“We constantly strive to create new ways of providing our customers with insights about their health,” says Marcotulli. “So we want to explore the next phase of clinical data with respect to Matter, and whether it can do things like improve or preserve episodic memory, in addition to slowing the rate of atrophy. And we are going to continue to push that further with the idea of personalising programmes and tracking progress at the epigenetic level.”
But Elysium sees the future of its informatics business as having much wider application than the company’s core customer base.
“To date, the bioinformatics side of the business has been closely linked to the core business of the consumer interventions like Matter, Basis and Signal,” says Marcotulli. “But ultimately, we really see this as an opportunity to pursue a larger vision and explore wider applications in aging and longevity.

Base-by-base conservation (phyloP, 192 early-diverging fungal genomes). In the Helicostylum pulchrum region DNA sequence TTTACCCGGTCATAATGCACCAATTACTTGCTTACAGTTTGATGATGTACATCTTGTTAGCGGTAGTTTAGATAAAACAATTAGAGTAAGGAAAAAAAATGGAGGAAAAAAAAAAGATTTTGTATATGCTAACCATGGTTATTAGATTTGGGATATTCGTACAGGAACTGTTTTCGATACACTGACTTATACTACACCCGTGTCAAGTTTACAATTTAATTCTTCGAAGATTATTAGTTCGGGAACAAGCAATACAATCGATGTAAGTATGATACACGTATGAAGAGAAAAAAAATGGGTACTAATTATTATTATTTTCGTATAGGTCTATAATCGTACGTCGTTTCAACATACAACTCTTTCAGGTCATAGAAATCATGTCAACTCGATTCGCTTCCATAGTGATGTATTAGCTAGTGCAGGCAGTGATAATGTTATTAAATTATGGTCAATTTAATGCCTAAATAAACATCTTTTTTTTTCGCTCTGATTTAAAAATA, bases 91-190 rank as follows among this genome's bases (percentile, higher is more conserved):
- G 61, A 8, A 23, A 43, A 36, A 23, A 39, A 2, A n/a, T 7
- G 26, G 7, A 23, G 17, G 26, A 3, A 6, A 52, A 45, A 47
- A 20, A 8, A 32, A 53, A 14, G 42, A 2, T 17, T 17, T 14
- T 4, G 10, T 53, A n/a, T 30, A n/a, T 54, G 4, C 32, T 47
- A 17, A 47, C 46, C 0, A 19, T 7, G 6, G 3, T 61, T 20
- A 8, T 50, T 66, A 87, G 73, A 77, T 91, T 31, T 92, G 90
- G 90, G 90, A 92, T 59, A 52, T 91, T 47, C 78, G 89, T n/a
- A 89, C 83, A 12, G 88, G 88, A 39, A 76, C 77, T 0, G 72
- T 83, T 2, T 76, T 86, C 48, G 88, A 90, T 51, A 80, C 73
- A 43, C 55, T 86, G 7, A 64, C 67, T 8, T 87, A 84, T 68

“For now, that means pursuing projects like this one, which extend the useful applications of Index beyond biological age and into novel areas. Over time, we may choose to widen that aperture, and we would not discount the possibility that the bioinformatics effort could be structured in such a way that it becomes a standalone entity.”
Targeting biological age
While the concept of biological age has been around since the 1940s, the clamour around the topic has reached fever pitch in the last couple of years, with more and more companies seeking ways to prove that their products and technologies are having an effect on the aging process.